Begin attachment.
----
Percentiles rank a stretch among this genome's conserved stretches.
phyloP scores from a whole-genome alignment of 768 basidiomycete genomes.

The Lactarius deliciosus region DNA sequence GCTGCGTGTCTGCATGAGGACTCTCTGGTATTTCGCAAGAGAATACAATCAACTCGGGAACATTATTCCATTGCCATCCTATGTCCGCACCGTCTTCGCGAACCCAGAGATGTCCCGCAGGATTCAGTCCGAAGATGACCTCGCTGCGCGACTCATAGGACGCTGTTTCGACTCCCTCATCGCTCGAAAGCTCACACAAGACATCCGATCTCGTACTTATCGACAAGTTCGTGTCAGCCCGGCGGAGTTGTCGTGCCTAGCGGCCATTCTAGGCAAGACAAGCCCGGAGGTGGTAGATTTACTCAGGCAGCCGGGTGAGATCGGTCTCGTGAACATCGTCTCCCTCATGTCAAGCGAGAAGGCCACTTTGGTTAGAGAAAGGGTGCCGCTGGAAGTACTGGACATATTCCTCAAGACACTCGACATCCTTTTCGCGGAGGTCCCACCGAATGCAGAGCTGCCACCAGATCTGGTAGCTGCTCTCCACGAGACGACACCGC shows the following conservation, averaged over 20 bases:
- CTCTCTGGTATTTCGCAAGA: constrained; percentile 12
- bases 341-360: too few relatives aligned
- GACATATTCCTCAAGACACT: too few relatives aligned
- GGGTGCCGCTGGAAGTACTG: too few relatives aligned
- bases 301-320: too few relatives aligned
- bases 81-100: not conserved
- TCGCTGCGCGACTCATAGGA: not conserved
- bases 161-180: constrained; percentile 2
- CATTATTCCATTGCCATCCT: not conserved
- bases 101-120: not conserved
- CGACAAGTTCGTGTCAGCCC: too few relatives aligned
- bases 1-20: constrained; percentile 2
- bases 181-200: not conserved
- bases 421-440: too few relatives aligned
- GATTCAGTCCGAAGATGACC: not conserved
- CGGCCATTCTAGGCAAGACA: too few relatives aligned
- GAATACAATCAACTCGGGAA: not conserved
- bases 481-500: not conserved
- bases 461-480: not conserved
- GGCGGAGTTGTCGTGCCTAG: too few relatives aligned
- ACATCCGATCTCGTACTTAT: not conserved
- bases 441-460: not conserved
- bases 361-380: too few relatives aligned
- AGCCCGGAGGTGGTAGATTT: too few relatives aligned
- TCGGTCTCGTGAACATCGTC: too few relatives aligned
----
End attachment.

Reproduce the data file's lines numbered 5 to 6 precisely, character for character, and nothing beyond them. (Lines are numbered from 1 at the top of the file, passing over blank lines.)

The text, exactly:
- bases 341-360: too few relatives aligned
- GACATATTCCTCAAGACACT: too few relatives aligned